To test for differences in body composition between non-breeding and breeding females, we used two sample t-tests and a Welch/Satterthwaite approximation for the degrees of freedom due to unequal sample sizes and variances. One non-breeding female was excluded from the analysis, as during dissection it was clear from the state of her ovary and oviduct that she had started to come into breeding condition.
To test for differences in body composition between breeding females from the high and low investment lines, we used linear models, including selection line and replicate as factors. Tarsus length (cubed prior to log transformation) was included as a covariate to account for body size differences among females. For the analysis of total body mass and reproductive organ mass, we included only the 55 females that were dissected approximately 18 h after laying, as the mass of the reproductive organs varies with the stage of egg development (N: High 1 = 12; High 2 = 19; Low 1 = 13; Low 2 = 11).
Body mass (i.e. mass when entering the metabolic chamber), metabolic rate and oxidative damage of the females measured in generation five, were measured twice, once in breeding and once in non-breeding condition. To test whether the change in these traits between non-breeding and breeding condition was different between the lines, we ran linear mixed models with selection line, breeding status and replicate as factors as well as the interaction between selection line and breeding status. Age and tarsus length were included as covariates and again tarsus length was cubed prior to log transformation. Female ID was included as a random effect. In the metabolic rate models, we also included measurement date as a random effect to account for stochastic differences in RMR measurements between nights.
If the level of reproductive investment affects the increase in body mass, metabolic rate and/or oxidative damage, we predict to see a significant interaction effect between line and breeding status in all of these models. If the increase in metabolic rate is driven by an increase in body mass, then we predict to find this interaction when correcting for body size (tarsus length) but not when correcting for body mass. Similarly, if the increase in oxidative damage is driven by an increase in metabolic rate, we predict to no longer find an interaction effect between breeding status and line when correcting for metabolic rate or body mass. To test these hypotheses we ran an additional model for metabolic rate with log transformed body mass as a covariate instead of tarsus length and two additional models for oxidative damage including log transformed body mass and log transformed metabolic rate, respectively. In these models the added covariate was always retained in the model.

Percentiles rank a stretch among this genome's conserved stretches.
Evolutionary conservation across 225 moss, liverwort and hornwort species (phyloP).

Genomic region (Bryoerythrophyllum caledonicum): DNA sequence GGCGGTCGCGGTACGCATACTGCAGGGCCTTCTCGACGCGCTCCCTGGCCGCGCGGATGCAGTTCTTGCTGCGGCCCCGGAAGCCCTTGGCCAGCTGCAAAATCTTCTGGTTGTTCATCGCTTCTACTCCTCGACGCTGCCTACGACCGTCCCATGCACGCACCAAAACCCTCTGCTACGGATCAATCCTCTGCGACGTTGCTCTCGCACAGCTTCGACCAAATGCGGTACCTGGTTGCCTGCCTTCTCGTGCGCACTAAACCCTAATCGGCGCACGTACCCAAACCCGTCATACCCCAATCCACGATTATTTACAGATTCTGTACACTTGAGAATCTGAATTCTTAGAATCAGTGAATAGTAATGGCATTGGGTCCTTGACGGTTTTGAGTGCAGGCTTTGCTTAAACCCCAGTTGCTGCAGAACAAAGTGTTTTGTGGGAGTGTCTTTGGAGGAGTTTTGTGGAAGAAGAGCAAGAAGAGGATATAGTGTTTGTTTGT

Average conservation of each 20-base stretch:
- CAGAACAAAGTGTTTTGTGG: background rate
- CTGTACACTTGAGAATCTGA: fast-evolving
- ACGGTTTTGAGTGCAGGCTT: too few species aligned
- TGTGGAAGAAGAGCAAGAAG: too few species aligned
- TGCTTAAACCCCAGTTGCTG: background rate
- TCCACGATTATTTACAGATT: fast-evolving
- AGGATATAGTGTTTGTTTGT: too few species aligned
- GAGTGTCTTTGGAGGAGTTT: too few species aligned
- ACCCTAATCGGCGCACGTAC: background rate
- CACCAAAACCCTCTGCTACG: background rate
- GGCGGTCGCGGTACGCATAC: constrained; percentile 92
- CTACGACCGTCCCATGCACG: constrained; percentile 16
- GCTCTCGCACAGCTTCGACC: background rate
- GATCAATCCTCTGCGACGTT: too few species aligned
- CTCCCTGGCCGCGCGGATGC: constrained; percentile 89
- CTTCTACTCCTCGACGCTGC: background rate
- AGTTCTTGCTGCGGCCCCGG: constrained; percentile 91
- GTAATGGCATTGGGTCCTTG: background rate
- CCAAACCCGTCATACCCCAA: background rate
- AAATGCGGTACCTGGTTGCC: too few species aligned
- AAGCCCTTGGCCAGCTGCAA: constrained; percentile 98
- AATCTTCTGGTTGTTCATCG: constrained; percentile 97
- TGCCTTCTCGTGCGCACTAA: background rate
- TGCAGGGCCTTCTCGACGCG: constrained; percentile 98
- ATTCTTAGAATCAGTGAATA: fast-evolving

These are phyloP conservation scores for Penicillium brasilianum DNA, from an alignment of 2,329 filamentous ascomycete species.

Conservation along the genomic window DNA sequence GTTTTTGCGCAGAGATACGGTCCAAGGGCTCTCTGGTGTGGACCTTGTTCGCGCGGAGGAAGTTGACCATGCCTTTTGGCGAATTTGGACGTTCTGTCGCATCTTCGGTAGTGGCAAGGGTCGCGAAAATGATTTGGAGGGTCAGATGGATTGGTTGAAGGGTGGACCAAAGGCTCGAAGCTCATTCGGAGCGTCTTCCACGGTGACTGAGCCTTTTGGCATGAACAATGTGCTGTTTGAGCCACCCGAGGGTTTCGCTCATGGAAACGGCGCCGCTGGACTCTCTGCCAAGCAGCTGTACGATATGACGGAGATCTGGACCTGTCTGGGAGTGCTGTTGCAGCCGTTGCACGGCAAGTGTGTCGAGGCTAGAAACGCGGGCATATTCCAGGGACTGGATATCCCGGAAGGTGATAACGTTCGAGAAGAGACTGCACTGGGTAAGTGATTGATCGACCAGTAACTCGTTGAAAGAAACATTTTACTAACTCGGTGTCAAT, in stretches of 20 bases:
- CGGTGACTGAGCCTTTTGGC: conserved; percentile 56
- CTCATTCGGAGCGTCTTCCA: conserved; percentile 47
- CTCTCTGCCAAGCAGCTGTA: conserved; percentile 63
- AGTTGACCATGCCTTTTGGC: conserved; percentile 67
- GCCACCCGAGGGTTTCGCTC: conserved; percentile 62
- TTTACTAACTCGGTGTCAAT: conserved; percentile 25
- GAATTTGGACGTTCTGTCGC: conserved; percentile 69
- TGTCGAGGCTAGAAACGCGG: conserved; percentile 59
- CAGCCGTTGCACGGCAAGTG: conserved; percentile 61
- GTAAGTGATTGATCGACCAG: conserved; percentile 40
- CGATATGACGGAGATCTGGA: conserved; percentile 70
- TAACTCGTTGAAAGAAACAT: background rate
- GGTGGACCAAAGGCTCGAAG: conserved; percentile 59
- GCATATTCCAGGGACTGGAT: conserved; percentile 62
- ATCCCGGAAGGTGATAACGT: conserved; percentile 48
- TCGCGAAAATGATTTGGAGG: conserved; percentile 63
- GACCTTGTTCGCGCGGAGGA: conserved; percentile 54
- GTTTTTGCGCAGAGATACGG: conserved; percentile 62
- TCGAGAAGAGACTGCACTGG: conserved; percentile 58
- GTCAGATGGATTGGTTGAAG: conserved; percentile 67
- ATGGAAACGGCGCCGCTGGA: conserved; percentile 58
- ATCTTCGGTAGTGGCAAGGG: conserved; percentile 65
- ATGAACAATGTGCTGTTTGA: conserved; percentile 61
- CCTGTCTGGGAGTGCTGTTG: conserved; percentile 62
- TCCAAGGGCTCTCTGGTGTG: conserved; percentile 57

Additionally we used paired t-tests to test whether body mass, metabolic rate and oxidative damage differed between individuals in breeding and non-breeding condition.
We included these tests to demonstrate the magnitude and direction of the difference between breeding and non-breeding birds, and to allow a comparison with the body composition data. Finally we tested whether the within individual change between non-breeding and breeding condition in all three measures correlated with each other, as well as with mean egg size and tarsus length.
All analyses were run in R (3.0.3, ). In all models, we performed backward stepwise deletion of non-significant terms. Significance was determined using F statistics in linear models and likelihood ratio tests with one degree of freedom in mixed effects models. We present means ± SD.
Body composition, metabolic rate (RMR) and oxidative damage (ROMs) of breeding and non-breeding females
Total Body Mass (g)
288 ± 35
258 ± 28
Non-Repro. Mass (g)
262 ± 33
258 ± 28
Tarsus Length (mm)
40.0 ± 1.4
39.8 ± 1.1
Reproductive and Associated Organs
Repro. Organs (g)
15.18 ± 1.73
0.31 ± 0.12
7.98 ± 1.06
4.66 ± 0.80
Protein and Lipid Reserves
Pectoral Muscles (g)
51.85 ± 7.53
51.38 ± 4.67
Body Fat (g)
4.96 ± 3.00
8.59 ± 3.94
Body Mass (g)1
254 ± 20
240 ± 17
RMR (mL O2 min−1)
6.01 ± 0.67
3.52 ± 0.37
ROMs (mM H2O2)
0.882 ± 0.263
0.801 ± 0.228
Non-reproductive mass did not differ between non-breeding and breeding females (Table 1). Breeding females also had heavier livers and less body fat than non-breeding females, but there was no difference in pectoral muscle mass (Table 1).
Difference in body composition of breeding females between selection lines, correcting for replicate and body size
Total Body Mass
Reproductive and Associated Organs
Protein and Lipid Reserves
Difference between the selection lines in body mass (BM), metabolic rate (RMR) and oxidative damage (ROMs) according to breeding status
Line x Status